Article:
5. Fergal

    Fergal
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    The idea of setting up a successful business that is self-sustaining is very appealing. Unfortunately it's not something that I have succeeded in doing myself but would love to do it in the future. A book that discusses this topic in-depth is "The E-Myth Revisited: Why Most Small Businesses Don't Work and What to Do About It" by Michael E. Gerber. The book discusses how you can be a successful business owner, how you need to manage yourself and your business and putting systems in place, so that your business can operate without you being involved in a day to day basis. It's well worth a read for anyone interested in the topic.
     
  6. marrick

    marrick
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    It's kind of weird that you want to start a business without you. A business that's starting needs more attention from the one who started it. That's the number 1 rule of thumb.

    Even those big businessmen give their time whenever they launched a new business even if they have almost no time for it. It's just a matter of commitment. So I think the idea of starting up your own business without you is quite bad. Commit some time to it at first. And if you are able to succeed with it, then it's time to find a trusted person whose able to sustain the business needs.
     
  7. ArcSine

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    I like your thinking, Kimmy; I'm always on board with an exit-minded entrepreneur.

    The all-too-common scenario, I've seen it too often: Bill opens a repair garage. Calls it "Bill's Garage". To everyone in town he introduces himself as "I'm Bill, of Bill's Garage!" He run television spots in which he's the sole character, opening with the line "Howdy folks, I'm Bill of Bill's Garage!"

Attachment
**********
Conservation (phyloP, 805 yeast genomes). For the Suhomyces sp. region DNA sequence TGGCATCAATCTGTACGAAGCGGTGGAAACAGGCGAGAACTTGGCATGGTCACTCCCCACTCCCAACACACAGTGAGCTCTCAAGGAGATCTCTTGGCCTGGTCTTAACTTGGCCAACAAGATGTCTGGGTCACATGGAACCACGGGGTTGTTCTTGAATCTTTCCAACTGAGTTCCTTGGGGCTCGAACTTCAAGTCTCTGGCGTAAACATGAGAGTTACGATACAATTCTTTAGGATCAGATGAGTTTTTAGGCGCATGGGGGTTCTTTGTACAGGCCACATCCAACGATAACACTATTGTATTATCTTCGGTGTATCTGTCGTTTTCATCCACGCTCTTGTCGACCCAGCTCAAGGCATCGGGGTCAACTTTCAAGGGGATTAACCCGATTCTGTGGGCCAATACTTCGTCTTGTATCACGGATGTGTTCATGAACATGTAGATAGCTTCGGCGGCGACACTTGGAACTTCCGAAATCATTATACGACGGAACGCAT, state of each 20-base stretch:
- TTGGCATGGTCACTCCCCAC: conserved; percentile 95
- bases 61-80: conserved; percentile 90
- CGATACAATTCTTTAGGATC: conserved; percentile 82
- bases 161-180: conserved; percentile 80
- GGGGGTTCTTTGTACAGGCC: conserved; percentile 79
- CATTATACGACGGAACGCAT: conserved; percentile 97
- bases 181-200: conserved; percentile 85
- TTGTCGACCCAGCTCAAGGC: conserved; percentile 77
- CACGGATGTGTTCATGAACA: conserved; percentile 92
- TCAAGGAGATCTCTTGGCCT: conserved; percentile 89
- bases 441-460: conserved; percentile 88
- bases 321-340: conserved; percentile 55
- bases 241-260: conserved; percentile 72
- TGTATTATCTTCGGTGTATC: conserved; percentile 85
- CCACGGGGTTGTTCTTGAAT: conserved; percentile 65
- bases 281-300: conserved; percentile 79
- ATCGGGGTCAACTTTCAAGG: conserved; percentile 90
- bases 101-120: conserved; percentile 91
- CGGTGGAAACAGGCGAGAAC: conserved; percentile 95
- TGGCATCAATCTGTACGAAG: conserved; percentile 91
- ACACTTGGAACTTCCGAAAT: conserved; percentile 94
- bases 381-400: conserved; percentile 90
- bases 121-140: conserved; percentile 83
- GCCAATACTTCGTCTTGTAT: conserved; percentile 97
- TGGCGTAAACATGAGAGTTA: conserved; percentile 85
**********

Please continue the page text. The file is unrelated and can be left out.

One day he decides it's time to sell the biz and retire. To his dismay he discovers that nobody's willing to pay very much for his garage, despite the fact that it does a very good business. Every potential buyer he talks to tells the same thing: "Sorry, but everybody in this berg things of you and this garage as the inseparable one and the same. Once you're out, so too will go the volume and the profits."

    Some of the most successful biz owners I've ever worked with told me they began planning the sale of their business on the day they decided to start it in the first place. Then every day as they drove in to the office, their thought was, "Okay, what can I do today to make this profit machine more attractive to a buyer?"

    I'm not saying it's the right approach for everybody. Some people derive a lot of pleasure and fulfillment by being Bill every day. Can't put a price tag on that.

    But Kimmy, if you're looking to eventually reach a point where you can spend your days playing golf and traveling, while the dividend checks keep rolling in, then surround yourself with good people, smart people, make sure they're passionate about building a well-oiled machine, then give them both the incentives and the leeway to run their areas as if they were their own.
     
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  8. DeniseTaylor

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    I agree. Usually the person who starts the business is the head cook and bottle washer until there is enough income coming in to start hiring others. Unless there are funds existing to pay salaries.

    Perhaps there is another part coming, that will explain more of where the OP is coming from.

    In my experience, a ship without a captain heads for the rocks. And the captain has to build up a crew before there is a crew to run the ship. ;-)
     
  9. renniemart

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    Its not at all possible... have you ever heard to sail a ship without a captain? It can only fail with time